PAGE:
Annual inflation in the euro zone slowed in August, in line with expectations, to hit 1.3 percent, down from 1.6 percent in July and significantly lower than the 2.6 percent recorded in August 2012, raising doubts about the strength of the economic recovery in the region, which saw an expansion of 0.3 percent in gross domestic product, or GDP, in the second quarter of 2013, after six straight quarters of contraction.

On a monthly basis, consumer price index, or CPI, in the euro area was 0.1 percent in August, compared to -0.5 percent recorded in July, data from Eurostat showed. Excluding volatile components like food, energy, alcohol and tobacco, the CPI in the euro zone saw a year-on-year increase of 1.1 percent in August, which was in line in with expectations and the same rate of inflation seen in August 2012.

Mario Draghi, the chief of the European Central Bank, or ECB, on Monday, said key ECB interest rates would remain at present or lower levels for an extended period of time, “given the overall subdued outlook for inflation extending into the medium term.”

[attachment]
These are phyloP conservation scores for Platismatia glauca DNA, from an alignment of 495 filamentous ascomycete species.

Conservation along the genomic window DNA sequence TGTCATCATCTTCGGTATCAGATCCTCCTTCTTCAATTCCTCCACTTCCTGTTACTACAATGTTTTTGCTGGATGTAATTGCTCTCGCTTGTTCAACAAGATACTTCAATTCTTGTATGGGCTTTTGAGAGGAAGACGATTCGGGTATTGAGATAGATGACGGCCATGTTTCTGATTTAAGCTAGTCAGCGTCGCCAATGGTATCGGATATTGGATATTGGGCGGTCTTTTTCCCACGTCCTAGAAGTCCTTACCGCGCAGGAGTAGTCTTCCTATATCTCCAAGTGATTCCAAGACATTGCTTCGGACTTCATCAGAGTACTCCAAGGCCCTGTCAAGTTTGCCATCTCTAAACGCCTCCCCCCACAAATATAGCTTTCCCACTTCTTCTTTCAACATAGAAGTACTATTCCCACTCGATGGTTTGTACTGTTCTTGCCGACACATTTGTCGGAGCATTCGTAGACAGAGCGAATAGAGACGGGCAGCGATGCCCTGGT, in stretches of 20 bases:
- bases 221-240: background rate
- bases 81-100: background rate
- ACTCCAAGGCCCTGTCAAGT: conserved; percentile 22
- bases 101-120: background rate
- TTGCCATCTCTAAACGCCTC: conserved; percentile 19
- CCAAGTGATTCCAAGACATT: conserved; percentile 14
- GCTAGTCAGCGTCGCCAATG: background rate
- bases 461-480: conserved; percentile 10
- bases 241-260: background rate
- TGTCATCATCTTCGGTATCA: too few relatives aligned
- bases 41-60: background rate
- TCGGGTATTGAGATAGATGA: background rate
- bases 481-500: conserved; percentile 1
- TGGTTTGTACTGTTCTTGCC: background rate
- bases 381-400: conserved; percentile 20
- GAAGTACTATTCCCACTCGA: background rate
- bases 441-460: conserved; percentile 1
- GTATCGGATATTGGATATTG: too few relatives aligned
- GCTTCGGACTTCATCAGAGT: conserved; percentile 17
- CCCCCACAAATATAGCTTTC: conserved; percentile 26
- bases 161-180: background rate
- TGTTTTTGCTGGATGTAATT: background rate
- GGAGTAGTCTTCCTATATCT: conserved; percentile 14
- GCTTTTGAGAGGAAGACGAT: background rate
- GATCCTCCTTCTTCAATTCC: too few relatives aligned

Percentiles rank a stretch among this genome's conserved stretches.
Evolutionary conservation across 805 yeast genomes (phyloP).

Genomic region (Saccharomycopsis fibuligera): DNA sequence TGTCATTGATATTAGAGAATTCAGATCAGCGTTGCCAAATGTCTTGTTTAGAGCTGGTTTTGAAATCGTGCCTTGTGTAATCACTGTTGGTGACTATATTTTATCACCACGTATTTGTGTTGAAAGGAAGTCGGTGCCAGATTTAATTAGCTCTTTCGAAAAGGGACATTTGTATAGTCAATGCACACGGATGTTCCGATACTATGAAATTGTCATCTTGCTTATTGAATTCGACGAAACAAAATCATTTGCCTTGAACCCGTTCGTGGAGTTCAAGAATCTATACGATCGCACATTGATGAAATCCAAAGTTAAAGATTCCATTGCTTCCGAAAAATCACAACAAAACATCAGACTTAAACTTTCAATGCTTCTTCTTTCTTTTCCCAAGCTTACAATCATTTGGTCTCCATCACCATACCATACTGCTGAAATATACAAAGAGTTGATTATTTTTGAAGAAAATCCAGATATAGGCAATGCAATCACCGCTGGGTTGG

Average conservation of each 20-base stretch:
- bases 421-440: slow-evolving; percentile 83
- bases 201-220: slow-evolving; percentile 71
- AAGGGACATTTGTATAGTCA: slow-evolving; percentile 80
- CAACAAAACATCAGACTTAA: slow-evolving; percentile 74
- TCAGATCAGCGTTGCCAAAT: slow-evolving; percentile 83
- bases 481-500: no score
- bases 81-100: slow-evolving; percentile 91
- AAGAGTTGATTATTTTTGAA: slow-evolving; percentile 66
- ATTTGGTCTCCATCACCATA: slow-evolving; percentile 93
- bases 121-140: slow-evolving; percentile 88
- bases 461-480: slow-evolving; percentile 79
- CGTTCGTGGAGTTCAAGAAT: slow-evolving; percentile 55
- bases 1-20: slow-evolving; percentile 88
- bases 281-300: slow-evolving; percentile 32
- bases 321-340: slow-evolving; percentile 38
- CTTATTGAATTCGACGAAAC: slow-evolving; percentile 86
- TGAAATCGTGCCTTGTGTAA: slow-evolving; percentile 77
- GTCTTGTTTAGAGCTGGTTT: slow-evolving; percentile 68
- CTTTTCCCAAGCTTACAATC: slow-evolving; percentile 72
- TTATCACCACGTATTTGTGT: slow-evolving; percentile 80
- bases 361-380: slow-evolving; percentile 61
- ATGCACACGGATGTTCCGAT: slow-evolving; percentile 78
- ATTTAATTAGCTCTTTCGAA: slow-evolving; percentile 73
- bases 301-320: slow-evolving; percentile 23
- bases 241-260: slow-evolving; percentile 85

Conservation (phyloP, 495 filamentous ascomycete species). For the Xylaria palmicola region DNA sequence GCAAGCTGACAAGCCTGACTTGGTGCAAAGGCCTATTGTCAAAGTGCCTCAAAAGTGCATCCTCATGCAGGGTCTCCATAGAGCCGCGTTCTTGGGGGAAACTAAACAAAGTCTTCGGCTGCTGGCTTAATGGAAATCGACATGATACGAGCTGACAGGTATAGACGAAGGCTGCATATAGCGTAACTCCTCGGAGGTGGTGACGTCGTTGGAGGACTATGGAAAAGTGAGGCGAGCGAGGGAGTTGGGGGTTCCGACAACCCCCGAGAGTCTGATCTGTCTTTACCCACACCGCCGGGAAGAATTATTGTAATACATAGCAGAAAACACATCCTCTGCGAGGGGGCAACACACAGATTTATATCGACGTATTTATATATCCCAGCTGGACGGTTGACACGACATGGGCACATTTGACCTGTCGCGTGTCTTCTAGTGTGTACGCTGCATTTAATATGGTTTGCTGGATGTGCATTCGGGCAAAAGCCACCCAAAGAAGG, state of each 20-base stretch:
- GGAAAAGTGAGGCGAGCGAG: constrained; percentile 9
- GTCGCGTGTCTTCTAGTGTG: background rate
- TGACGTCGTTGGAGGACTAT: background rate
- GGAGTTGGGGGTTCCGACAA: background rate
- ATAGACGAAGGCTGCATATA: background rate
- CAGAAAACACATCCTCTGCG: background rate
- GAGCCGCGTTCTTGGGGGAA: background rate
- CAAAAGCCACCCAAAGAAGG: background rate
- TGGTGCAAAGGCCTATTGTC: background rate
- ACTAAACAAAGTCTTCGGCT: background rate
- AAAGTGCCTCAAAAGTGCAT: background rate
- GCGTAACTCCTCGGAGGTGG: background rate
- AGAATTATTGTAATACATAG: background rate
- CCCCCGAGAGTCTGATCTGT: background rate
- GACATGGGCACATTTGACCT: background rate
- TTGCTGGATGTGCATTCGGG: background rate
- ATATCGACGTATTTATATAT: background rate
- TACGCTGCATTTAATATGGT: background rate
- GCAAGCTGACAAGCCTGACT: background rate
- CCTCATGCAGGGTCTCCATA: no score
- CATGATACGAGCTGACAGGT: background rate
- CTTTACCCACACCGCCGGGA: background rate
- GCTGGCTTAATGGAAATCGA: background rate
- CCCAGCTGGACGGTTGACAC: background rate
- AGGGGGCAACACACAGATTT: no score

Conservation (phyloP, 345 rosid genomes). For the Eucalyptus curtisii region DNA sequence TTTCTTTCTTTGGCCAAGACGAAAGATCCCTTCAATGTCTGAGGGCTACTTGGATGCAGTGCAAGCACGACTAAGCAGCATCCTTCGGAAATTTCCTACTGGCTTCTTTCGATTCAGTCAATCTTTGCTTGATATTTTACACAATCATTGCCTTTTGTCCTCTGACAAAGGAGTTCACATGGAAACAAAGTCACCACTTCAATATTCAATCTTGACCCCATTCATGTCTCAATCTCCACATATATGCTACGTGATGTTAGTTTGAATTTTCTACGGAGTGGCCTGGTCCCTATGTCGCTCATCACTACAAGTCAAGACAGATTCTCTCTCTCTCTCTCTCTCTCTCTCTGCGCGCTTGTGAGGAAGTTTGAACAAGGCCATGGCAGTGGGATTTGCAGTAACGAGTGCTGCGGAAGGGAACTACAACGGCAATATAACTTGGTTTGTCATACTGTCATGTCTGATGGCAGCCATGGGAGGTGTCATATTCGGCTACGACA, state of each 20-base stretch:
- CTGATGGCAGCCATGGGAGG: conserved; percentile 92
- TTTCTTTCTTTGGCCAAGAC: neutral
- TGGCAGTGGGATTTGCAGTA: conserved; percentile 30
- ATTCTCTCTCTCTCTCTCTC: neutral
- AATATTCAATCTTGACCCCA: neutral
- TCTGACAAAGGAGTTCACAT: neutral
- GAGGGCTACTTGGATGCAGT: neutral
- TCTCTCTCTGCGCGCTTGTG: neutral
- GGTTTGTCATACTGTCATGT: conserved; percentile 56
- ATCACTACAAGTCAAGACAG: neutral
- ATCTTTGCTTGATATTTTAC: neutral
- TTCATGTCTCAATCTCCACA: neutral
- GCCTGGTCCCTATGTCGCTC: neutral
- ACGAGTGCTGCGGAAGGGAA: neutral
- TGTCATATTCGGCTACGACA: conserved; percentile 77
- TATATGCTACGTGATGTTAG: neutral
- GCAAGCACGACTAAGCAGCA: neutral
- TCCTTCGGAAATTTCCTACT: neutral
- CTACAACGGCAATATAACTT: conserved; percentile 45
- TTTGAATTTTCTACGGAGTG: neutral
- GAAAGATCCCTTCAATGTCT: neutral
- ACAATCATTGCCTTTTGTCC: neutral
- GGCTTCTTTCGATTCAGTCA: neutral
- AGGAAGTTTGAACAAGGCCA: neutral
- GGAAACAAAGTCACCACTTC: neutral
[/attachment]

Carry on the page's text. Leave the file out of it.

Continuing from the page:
Inflation is significantly lower than the ECB’s target of slightly below 2 percent but Draghi sought to strike an optimistic note for the future in his address.

“Capital has started flowing back from the core to the periphery, unwinding some of the distortions in interest rates we saw last year,” Draghi said. “In Germany, for example, long-term interest rates have risen significantly, despite the ECB cutting rates in that time.”

“More generally, the risk of an extreme event in the euro area has fallen – and therefore the risk of an adverse impact on price stability,” he said.

The 27-nation European Union, or EU, recorded a yearly inflation of 1.5 percent in August, down from 1.7 percent in July and 2.7 in August 2012, while the monthly inflation rate was 0.1 in August.

In August 2013, the lowest annual rates were recorded in Greece (-1.0 percent), Bulgaria (-0.7 percent) and Latvia (-0.1 percent), and the highest rates were seen in Estonia (3.6 percent), the Netherlands (2.8 percent) and Romania (2.6 percent). On a monthly basis, annual inflation fell in 24 EU nations and remained stable in three.

Labor costs in the euro zone rose by 0.9 percent, on a yearly basis, in the second quarter of 2013, slower than 1.7 percent in the first quarter. In the EU, the annual rise was also 0.9 percent, slower than a 2 percent rise in the first quarter.

Meanwhile, Italy recorded a trade surplus of 5.9 billion euros ($7.88 billion) in August, up from a surplus of 4.73 billion euros registered in the corresponding period in 2012. On a yearly basis, exports increased by 3.0 percent (2.6 percent for EU nations and 3.5 percent for non-EU nations) while imports decreased by 0.3 percent (1.1 percent for EU and -1.9 percent for non-EU), data from the Italian National Institute of Statistics showed.